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the Complete Review
the complete review - fiction


Wang Gang

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To purchase English

Title: English
Author: Wang Gang
Genre: Novel
Written: 2004 (Eng. 2009)
Length: 313 pages
Original in: Chinese
Availability: English - US
English - UK
English - Canada
English - France
  • Chinese title: 英格力士
  • Translated by Martin Merz and Jane Weizhen Pan
  • With an Afterword by the author

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Our Assessment:

B : moderately interesting take of the Cultural Revolution from a child's perspective

See our review for fuller assessment.

Review Summaries
Source Rating Date Reviewer
Wall St. Journal (Asia) . 17/4/2009 Lijia Zhang
The Washington Post A 17/4/2009 Carolyn See

  From the Reviews:
  • "Many books about China's Cultural Revolution focus on the brutality and violence of the period, and the suffering that "bad" people inflicted on the "good" and innocent. It's a relief to find one, then, that eschews the horrors of the era and puts a refreshing twist on an old story. (...) At times, though, the plot line is slackened by arbitrary events, such as Love running away from home for a few months. The English edition has improved the original work, a bestseller in China, by trimming down the text." - Lijia Zhang, Wall Street Journal (Asia)

  • "I loved this book and can't stop talking about it. But it's wrenching and merciless and, though fictional, rooted in historical truth and based on the life of its author, Wang Gang. (...) It's an incredible example of human resilience that Wang managed to survive and write this transcendent book." - Carolyn See, The Washington Post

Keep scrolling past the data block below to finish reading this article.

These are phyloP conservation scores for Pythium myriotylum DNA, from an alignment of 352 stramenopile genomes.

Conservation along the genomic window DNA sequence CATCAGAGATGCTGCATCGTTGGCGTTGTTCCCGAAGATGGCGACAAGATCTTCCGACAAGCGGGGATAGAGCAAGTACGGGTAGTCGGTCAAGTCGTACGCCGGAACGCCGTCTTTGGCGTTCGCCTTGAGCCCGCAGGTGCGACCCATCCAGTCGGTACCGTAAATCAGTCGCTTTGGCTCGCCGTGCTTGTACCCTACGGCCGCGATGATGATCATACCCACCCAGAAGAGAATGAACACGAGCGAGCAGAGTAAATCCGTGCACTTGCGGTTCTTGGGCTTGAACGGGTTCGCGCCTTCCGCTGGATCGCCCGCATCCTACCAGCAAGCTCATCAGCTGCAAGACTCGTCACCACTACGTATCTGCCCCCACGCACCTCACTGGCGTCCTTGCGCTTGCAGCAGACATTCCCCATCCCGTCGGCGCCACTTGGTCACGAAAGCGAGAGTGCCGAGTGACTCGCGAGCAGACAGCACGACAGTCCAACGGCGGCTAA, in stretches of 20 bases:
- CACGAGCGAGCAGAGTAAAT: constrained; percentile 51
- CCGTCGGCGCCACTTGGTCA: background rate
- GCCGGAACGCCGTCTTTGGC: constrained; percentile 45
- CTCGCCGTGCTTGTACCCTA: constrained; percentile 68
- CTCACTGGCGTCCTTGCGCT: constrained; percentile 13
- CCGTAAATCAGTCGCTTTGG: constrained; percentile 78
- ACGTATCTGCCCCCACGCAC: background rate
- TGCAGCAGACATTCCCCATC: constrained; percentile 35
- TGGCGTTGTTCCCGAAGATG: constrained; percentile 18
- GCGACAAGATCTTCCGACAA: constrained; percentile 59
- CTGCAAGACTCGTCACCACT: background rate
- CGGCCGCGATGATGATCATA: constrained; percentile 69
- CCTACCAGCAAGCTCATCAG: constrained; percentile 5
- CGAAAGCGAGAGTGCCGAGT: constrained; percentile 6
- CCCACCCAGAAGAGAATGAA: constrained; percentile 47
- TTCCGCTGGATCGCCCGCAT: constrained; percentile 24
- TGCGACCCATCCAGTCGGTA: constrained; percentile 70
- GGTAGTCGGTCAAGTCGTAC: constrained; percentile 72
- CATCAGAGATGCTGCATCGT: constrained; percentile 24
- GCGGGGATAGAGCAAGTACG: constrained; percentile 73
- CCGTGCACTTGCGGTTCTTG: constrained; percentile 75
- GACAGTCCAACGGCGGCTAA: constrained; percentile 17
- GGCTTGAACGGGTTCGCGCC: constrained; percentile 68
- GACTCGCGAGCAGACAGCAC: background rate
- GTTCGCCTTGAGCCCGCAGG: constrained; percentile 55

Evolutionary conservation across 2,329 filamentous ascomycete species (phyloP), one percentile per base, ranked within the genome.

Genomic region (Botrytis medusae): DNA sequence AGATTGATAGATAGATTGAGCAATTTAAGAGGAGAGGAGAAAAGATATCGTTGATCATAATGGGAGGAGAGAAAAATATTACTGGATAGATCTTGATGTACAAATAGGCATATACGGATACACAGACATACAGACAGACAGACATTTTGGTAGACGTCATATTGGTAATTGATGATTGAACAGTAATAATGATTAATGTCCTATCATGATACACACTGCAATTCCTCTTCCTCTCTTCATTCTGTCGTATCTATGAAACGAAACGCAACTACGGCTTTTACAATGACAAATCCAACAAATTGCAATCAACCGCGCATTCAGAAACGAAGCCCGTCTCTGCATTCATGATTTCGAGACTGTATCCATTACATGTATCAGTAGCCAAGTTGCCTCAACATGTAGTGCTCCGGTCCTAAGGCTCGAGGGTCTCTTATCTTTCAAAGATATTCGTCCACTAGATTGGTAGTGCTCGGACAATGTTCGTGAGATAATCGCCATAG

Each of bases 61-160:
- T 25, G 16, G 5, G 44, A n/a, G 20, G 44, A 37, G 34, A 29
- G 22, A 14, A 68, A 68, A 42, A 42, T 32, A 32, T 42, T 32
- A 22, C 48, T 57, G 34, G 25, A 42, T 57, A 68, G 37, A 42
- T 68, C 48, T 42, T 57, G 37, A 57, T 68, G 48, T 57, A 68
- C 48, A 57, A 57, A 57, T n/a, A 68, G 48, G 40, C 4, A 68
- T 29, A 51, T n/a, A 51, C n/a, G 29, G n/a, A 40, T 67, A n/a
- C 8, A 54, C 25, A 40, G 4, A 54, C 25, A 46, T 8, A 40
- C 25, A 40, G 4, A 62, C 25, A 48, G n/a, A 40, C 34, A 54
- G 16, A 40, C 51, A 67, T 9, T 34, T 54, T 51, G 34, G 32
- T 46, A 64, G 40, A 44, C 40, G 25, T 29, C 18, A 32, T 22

Please note that these ratings solely represent the complete review's biased interpretation and subjective opinion of the actual reviews and do not claim to accurately reflect or represent the views of the reviewers. Similarly the illustrative quotes chosen here are merely those the complete review subjectively believes represent the tenor and judgment of the review as a whole. We acknowledge (and remind and warn you) that they may, in fact, be entirely unrepresentative of the actual reviews by any other measure.

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The complete review's Review:

       English is yet another autobiographical novel of the Cultural Revolution-years, narrated by a boy named Love Liu and covering most of his teenage years. It is set in the far west of China, in Ürümchi, in Xinjiang.
       It is a time when one still has to closely watch what one says, and political correctness (of sorts) is taken to all extremes. Much is, however, also arbitrary, with a great deal of power in the hands of those in the right positions -- something several of the men in the novel use to obtain sexual favours from women. Here out in the hinterland politics isn't quite as straightforward as perhaps in the large coastal urban centres, but Mao is still god - and with the building (and testing) of a hydrogen bomb in the area the government does keep a tight grip on things.